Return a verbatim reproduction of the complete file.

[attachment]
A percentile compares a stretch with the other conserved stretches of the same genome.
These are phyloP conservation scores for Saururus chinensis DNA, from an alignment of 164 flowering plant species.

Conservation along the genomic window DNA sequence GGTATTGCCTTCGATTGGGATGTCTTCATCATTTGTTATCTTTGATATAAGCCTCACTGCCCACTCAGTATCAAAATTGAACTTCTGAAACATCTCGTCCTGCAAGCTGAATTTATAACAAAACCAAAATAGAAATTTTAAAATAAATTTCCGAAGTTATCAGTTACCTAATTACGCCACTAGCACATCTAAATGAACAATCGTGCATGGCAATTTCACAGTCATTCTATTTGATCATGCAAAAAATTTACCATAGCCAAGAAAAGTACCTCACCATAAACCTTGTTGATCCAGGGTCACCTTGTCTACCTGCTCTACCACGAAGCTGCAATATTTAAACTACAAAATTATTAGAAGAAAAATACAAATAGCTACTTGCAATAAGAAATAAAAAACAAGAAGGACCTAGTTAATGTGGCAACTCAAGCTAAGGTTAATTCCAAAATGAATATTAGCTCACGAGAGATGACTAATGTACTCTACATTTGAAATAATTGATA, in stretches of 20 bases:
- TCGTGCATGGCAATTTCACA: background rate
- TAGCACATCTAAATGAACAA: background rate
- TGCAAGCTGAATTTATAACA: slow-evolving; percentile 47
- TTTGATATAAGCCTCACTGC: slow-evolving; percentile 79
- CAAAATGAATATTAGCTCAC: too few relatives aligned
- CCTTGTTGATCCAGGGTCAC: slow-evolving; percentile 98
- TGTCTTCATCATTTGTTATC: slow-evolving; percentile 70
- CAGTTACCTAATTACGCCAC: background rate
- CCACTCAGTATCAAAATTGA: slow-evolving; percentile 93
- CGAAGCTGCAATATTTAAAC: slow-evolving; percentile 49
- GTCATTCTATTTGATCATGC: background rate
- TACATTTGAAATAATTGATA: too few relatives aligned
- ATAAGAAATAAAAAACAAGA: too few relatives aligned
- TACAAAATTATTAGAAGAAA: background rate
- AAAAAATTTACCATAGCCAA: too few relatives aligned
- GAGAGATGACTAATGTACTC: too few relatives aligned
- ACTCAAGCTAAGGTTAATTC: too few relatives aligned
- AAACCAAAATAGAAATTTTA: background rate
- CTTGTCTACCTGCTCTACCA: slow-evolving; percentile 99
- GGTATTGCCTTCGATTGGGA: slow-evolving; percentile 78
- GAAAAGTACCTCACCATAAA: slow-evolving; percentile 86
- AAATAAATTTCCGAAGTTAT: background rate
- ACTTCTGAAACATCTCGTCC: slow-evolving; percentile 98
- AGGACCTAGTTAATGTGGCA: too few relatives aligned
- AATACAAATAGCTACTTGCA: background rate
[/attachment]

A percentile compares a stretch with the other conserved stretches of the same genome.
These are phyloP conservation scores for Saururus chinensis DNA, from an alignment of 164 flowering plant species.

Conservation along the genomic window DNA sequence GGTATTGCCTTCGATTGGGATGTCTTCATCATTTGTTATCTTTGATATAAGCCTCACTGCCCACTCAGTATCAAAATTGAACTTCTGAAACATCTCGTCCTGCAAGCTGAATTTATAACAAAACCAAAATAGAAATTTTAAAATAAATTTCCGAAGTTATCAGTTACCTAATTACGCCACTAGCACATCTAAATGAACAATCGTGCATGGCAATTTCACAGTCATTCTATTTGATCATGCAAAAAATTTACCATAGCCAAGAAAAGTACCTCACCATAAACCTTGTTGATCCAGGGTCACCTTGTCTACCTGCTCTACCACGAAGCTGCAATATTTAAACTACAAAATTATTAGAAGAAAAATACAAATAGCTACTTGCAATAAGAAATAAAAAACAAGAAGGACCTAGTTAATGTGGCAACTCAAGCTAAGGTTAATTCCAAAATGAATATTAGCTCACGAGAGATGACTAATGTACTCTACATTTGAAATAATTGATA, in stretches of 20 bases:
- TCGTGCATGGCAATTTCACA: background rate
- TAGCACATCTAAATGAACAA: background rate
- TGCAAGCTGAATTTATAACA: slow-evolving; percentile 47
- TTTGATATAAGCCTCACTGC: slow-evolving; percentile 79
- CAAAATGAATATTAGCTCAC: too few relatives aligned
- CCTTGTTGATCCAGGGTCAC: slow-evolving; percentile 98
- TGTCTTCATCATTTGTTATC: slow-evolving; percentile 70
- CAGTTACCTAATTACGCCAC: background rate
- CCACTCAGTATCAAAATTGA: slow-evolving; percentile 93
- CGAAGCTGCAATATTTAAAC: slow-evolving; percentile 49
- GTCATTCTATTTGATCATGC: background rate
- TACATTTGAAATAATTGATA: too few relatives aligned
- ATAAGAAATAAAAAACAAGA: too few relatives aligned
- TACAAAATTATTAGAAGAAA: background rate
- AAAAAATTTACCATAGCCAA: too few relatives aligned
- GAGAGATGACTAATGTACTC: too few relatives aligned
- ACTCAAGCTAAGGTTAATTC: too few relatives aligned
- AAACCAAAATAGAAATTTTA: background rate
- CTTGTCTACCTGCTCTACCA: slow-evolving; percentile 99
- GGTATTGCCTTCGATTGGGA: slow-evolving; percentile 78
- GAAAAGTACCTCACCATAAA: slow-evolving; percentile 86
- AAATAAATTTCCGAAGTTAT: background rate
- ACTTCTGAAACATCTCGTCC: slow-evolving; percentile 98
- AGGACCTAGTTAATGTGGCA: too few relatives aligned
- AATACAAATAGCTACTTGCA: background rate